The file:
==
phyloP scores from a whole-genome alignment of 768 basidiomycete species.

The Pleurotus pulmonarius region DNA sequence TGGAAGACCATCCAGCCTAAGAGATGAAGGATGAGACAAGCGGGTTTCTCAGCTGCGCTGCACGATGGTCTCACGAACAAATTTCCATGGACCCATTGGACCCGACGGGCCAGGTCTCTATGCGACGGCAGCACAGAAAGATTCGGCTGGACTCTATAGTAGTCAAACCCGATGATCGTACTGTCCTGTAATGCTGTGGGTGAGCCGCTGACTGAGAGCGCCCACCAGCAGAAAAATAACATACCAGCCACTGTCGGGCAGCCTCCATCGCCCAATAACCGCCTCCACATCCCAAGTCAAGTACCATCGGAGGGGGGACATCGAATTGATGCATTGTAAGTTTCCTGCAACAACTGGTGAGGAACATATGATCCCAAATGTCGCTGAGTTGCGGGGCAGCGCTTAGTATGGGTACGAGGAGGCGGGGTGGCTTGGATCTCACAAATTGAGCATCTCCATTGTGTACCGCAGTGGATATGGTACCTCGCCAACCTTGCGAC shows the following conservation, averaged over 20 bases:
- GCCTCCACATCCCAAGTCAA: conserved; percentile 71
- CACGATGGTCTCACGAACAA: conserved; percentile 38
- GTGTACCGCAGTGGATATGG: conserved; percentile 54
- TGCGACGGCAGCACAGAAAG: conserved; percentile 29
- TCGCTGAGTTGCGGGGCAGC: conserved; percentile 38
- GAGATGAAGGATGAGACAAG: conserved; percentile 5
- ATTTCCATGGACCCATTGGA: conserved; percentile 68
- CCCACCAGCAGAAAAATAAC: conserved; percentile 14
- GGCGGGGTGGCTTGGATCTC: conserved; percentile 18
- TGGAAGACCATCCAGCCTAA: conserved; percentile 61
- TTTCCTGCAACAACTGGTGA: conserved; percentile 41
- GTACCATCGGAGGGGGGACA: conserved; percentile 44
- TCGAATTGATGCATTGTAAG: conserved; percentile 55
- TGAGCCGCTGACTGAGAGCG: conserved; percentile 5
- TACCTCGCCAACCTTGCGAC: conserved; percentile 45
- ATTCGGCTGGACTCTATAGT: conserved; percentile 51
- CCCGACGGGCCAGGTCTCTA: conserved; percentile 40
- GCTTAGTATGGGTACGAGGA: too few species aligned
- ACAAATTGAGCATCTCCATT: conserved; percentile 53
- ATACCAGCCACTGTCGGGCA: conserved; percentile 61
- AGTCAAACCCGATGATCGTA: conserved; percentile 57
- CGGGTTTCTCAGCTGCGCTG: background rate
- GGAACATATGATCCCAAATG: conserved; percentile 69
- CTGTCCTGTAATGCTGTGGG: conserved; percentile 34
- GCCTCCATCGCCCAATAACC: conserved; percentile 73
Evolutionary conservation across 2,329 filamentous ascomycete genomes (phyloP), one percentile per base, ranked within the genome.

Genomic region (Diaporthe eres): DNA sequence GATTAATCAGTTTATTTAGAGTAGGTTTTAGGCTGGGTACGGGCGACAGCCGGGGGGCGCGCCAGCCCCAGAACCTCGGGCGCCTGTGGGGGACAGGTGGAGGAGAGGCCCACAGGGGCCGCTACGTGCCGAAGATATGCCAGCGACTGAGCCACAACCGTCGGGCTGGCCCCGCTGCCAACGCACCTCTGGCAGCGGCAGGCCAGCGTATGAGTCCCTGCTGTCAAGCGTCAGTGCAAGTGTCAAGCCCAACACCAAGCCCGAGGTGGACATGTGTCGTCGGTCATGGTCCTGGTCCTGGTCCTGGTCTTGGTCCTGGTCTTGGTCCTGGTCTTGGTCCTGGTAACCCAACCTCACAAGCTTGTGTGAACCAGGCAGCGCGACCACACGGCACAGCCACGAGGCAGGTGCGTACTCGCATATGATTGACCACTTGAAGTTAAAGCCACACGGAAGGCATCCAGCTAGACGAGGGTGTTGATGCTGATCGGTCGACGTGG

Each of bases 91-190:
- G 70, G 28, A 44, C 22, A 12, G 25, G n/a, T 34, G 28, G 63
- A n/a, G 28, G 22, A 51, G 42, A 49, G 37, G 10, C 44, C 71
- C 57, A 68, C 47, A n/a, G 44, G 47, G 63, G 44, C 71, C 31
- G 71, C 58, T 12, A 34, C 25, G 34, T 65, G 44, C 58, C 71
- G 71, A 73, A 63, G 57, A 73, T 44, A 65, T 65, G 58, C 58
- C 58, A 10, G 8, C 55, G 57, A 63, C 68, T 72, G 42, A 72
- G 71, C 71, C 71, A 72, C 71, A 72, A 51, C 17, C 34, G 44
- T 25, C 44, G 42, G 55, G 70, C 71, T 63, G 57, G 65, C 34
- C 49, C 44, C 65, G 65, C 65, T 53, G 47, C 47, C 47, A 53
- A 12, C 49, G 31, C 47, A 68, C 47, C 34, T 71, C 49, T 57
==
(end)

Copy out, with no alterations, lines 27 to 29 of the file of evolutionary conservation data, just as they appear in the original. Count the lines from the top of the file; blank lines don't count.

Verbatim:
- GCCTCCATCGCCCAATAACC: conserved; percentile 73
Evolutionary conservation across 2,329 filamentous ascomycete genomes (phyloP), one percentile per base, ranked within the genome.

Genomic region (Diaporthe eres): DNA sequence GATTAATCAGTTTATTTAGAGTAGGTTTTAGGCTGGGTACGGGCGACAGCCGGGGGGCGCGCCAGCCCCAGAACCTCGGGCGCCTGTGGGGGACAGGTGGAGGAGAGGCCCACAGGGGCCGCTACGTGCCGAAGATATGCCAGCGACTGAGCCACAACCGTCGGGCTGGCCCCGCTGCCAACGCACCTCTGGCAGCGGCAGGCCAGCGTATGAGTCCCTGCTGTCAAGCGTCAGTGCAAGTGTCAAGCCCAACACCAAGCCCGAGGTGGACATGTGTCGTCGGTCATGGTCCTGGTCCTGGTCCTGGTCTTGGTCCTGGTCTTGGTCCTGGTCTTGGTCCTGGTAACCCAACCTCACAAGCTTGTGTGAACCAGGCAGCGCGACCACACGGCACAGCCACGAGGCAGGTGCGTACTCGCATATGATTGACCACTTGAAGTTAAAGCCACACGGAAGGCATCCAGCTAGACGAGGGTGTTGATGCTGATCGGTCGACGTGG